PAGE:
Classification

My students LOVE science, so when we came back to science after several weeks of social studies they were pumped! We have done several fun and easy science activities with this standard and I wanted to share some of them with you!

We started with learning what classification meant through an easy activity using a deck of cards. I found this idea on Teachers Pay Teacher and adjusted it for my teaching style. Here is Nicole Paul’s original lesson and this is my adjustment.

 

After understanding what classification means, I use several power points to talk about why scientist classify organisms and how. We also talked about our vocabulary for the standard and began to practice on Quizlet. Here is my vocabulary resource and link too Quizlet practice. We discuss vertebrates and invertebrates and then jump into a fun play dough activity I found by Miss Liko here. My kids loved making vertebrates and invertebrates and seeing how many Jenga pieces they could support.

 

This activity led to an amazing discussion about why the vertebrates were stronger and what we could infer about animals with vertebrates.

We spent the next class period looking at different kids of vertebrates. You know, mammals, birds, fish, reptiles, and amphibians. Although I am sure my students would have loved for a small zoo to come to school, we did this exploration through picture sorts and Brain Pop. The first sort I did was found here. It was a simple “Vertebrate and Invertebrate” sort. The second sort I did was much more specific and found here. It included the mammals, birds, fish, reptiles, and amphibians. It also had the groupings for invertebrates, but because my standard does not require students to be able to group the invertebrates I didn’t use those labels.

IMG_1180

Next we built spinal cords. This helped answer a bunch of questions about how a snake can have a backbone and move the way it does. We used gummie lifesavers and pasta. I normally use pinwheel pasta, however it became impossible to find and I had to make some adjustments.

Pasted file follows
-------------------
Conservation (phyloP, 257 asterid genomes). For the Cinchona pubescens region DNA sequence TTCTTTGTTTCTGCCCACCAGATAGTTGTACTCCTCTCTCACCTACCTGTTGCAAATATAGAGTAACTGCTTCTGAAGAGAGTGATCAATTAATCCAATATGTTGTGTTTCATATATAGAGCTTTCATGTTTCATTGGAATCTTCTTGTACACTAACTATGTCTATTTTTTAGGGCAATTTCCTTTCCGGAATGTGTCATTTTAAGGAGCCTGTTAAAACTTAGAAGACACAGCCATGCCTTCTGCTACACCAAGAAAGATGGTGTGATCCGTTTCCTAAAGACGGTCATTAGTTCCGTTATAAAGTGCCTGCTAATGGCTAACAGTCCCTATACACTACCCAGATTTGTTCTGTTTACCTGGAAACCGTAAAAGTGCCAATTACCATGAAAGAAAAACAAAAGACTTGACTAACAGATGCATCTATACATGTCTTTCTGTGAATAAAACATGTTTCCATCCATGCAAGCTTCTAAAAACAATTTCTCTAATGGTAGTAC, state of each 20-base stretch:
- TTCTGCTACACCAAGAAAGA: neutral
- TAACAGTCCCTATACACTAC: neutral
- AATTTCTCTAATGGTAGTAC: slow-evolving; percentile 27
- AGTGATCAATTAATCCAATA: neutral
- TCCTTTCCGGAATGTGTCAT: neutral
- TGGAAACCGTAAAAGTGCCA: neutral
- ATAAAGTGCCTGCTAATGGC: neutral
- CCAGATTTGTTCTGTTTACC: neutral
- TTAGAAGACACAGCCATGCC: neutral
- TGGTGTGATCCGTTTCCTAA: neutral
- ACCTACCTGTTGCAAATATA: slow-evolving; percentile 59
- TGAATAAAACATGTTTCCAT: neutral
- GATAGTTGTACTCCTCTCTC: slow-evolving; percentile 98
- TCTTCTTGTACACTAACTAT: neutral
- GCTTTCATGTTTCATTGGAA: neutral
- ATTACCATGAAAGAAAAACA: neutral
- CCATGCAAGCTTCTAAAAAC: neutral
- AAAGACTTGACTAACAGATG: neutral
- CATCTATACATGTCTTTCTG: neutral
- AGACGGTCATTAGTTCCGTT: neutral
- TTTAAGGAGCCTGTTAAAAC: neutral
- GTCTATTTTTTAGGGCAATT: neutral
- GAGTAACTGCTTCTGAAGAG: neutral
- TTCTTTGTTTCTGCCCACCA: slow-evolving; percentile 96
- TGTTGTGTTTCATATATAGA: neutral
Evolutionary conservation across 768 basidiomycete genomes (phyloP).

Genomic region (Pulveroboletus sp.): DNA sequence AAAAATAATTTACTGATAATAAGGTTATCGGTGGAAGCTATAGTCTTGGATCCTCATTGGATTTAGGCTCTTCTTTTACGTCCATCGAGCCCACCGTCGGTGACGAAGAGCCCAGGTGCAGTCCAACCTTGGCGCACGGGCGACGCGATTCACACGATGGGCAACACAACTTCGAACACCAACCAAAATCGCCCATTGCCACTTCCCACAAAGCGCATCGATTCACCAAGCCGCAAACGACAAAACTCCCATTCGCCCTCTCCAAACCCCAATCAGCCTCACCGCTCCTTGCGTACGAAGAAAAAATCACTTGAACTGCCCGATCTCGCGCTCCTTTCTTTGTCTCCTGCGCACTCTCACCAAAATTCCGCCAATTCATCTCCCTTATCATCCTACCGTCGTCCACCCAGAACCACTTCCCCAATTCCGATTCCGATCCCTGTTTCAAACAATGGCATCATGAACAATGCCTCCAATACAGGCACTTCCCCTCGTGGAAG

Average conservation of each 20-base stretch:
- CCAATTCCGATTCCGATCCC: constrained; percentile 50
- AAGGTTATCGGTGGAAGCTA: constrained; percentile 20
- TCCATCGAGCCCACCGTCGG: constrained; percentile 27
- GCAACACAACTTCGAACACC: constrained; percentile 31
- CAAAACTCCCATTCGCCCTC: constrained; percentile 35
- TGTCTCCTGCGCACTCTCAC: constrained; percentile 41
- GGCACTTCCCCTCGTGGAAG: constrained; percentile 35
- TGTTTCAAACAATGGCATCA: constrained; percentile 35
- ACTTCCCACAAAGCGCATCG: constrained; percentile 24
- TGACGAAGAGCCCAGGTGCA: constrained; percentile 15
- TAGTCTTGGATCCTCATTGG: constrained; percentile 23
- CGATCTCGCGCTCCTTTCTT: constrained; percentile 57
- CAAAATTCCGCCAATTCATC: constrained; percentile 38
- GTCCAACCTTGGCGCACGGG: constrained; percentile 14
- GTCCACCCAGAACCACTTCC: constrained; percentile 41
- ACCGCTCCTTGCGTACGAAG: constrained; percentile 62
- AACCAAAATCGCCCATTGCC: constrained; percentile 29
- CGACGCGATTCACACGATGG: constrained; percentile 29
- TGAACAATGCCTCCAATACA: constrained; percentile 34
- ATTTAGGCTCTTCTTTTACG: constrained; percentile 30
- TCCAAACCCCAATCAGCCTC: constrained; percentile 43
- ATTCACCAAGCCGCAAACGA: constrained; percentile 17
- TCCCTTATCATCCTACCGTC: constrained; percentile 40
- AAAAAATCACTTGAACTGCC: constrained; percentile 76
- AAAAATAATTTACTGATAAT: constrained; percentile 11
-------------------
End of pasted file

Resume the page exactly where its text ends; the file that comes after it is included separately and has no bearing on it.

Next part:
Backbone

I then did a quick assessment to see if they were catching on to vertebrate and invertebrate. It was simply a bunch of pictures with their common name under them. I asked them to write a V for vertebrate and I for invertebrate. I told them after they were finished they could color them if they wanted to.

quick assessment

We started focusing on plants next. This was my weakness and after having taught it I came up with new ideas for activities for next year (go figure).

We started with plants by observing them.

We broke out the hand lens and got up close and personal with seed bearing and non seed bearing plants. Then we went outside on a plant hunt. I asked them to write down plants they observed outside and try to determine whether the plant was seed bearing or non seed bearing. This was fun and led to a great conversation about how many more seed bearing plants we have in Georgia than non seed bearing.

We spent the next day reading about plants, but I wish I had done the following instead:

  • a lesson on how pollen spreads using Cheeto Puffs (that orange powder get is a great link to pollen)
  • brought in types of pine cones to observe
  • bird beak structure verse function activity

How is it that I can always come up with great ideas after I have taught it? Oh well, now I have my ideas recorded here to look at next year (that is the reason I started writing these kinds of post in the first place…to share, reflect, and keep all of my resources linked to one location).

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